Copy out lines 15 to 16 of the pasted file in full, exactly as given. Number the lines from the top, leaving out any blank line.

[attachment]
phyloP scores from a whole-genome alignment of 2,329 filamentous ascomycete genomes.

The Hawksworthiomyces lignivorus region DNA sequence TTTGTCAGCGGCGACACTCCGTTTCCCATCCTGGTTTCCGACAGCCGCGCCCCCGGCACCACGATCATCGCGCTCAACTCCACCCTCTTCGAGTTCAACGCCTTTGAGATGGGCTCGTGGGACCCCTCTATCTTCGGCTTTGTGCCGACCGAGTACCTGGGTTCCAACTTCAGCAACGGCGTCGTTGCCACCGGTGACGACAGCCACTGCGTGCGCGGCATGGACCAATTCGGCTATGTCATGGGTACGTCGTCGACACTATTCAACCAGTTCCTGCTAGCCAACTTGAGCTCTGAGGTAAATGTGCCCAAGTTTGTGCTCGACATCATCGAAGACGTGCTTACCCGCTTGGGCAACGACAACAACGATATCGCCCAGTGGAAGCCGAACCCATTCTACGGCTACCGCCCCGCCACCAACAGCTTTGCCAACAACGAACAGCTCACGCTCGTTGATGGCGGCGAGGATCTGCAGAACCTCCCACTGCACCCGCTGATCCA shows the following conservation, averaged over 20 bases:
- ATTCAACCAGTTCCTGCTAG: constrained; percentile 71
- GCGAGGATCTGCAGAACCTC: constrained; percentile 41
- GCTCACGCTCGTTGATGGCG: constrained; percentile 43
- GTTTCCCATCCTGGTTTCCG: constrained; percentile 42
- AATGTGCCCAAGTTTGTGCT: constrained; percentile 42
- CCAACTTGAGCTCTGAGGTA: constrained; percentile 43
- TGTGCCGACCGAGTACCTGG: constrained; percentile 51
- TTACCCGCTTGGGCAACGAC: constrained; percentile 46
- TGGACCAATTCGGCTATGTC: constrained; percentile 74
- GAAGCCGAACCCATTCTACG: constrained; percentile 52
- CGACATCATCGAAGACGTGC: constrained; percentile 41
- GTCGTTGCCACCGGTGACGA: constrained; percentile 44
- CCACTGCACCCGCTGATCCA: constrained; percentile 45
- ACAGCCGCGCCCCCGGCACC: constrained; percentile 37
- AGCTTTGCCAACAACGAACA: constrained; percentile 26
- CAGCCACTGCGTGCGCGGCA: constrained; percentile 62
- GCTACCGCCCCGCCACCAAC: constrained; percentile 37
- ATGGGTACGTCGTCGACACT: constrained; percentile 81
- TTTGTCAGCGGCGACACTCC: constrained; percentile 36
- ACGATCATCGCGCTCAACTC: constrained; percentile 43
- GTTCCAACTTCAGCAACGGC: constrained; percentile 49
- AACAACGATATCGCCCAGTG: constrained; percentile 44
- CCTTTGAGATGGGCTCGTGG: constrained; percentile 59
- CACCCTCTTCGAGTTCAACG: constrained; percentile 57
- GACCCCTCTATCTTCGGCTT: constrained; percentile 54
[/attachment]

- CCACTGCACCCGCTGATCCA: constrained; percentile 45
- ACAGCCGCGCCCCCGGCACC: constrained; percentile 37